Dem senator deletes tweeted picture of him giving thumbs-up with Trump

Dem senator deletes tweeted picture of him giving thumbs-up with Trump
© Greg Nash
 
Manchin's official Twitter account posted the tweet Wednesday morning, one day after the senator voted against the GOP tax-cut plan. But by the afternoon, the office had deleted that picture and reposted the tweet with a picture of the two men standing alongside each other, instead of one where the two men were giving a thumbs-up sign. 
 
Manchin's office did not immediately return a request to explain the decision to swap out the photo. 
 
Few Democratic senators would be likely to pose for photos with Trump, but Manchin is an exception.
 
The West Virginia senator is up for reelection next year in a state where Trump is popular, and he has sought to send a signal of independence from his party.
Manchin said he had visited Trump at the White House on Monday, and that the president had given him a tour of the Lincoln Bedroom and Christmas decorations.
 
“I will continue to work w/ Pres. Trump to find ways we can improve the lives of West Virginians,” he wrote.
 
ADVERTISEMENT
Trump won West Virginia in the 2016 presidential race by 42 points. Manchin told Politico this week that Trump had repeatedly urged him to switch parties.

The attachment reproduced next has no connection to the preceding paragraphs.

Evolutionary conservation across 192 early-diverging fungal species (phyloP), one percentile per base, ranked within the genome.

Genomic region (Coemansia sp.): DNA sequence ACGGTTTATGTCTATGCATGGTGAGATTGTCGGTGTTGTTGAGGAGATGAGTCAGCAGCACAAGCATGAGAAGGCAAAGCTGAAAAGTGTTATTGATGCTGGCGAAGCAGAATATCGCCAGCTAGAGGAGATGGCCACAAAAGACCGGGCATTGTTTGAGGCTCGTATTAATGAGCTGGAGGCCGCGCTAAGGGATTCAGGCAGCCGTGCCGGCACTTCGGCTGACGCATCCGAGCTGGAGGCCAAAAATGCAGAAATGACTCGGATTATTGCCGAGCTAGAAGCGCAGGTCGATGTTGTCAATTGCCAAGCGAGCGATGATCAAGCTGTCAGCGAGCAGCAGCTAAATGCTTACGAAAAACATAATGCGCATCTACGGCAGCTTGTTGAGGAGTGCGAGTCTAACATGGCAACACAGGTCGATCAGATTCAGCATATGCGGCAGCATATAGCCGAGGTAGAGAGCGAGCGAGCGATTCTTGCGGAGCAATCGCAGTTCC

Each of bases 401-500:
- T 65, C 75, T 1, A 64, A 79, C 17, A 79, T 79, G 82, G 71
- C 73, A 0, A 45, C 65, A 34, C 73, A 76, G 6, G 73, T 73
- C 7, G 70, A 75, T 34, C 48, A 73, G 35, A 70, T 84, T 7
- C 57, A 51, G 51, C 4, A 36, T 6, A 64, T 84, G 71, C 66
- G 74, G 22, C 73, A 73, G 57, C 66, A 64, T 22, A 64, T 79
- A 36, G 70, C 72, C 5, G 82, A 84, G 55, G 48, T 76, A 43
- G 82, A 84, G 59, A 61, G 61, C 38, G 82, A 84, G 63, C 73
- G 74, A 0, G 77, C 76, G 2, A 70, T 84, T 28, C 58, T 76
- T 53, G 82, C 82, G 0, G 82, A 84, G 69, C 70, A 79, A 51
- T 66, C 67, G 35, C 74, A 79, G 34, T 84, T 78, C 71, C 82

Manchin is likely to face either West Virginia Attorney General Patrick Morrisey or Rep. Evan JenkinsEvan Hollin JenkinsMore than 50 Dem House challengers outraise GOP incumbents Key Republican says House taking targeted approach to combating opioid epidemic Dem candidate denies W.Va. is racist for rejecting Obama MORE (R-W.Va.), the two favorites in the GOP primary. Both are considered strong challengers and would likely be well funded. But polling from September showed Manchin with double-digit leads over both potential rivals. 
 
He also faces a primary challenge from Paula Jean Swearengin, who is attacking Manchin as too tied to coal. Manchin is expected to win the primary easily. 
 
No Democrats voted for the GOP tax bill.
 
Manchin criticized the bill as a “political tool” pushed without bipartisan consensus that hurts seniors and those who obtain health care from the open market. 
 
He decried the fact that lower tax rates for families are temporary, while the bill's corporate tax rate is permanent. But he admitted during an interview Wednesday with a local radio station that the bill could have positive effects in his state "initially."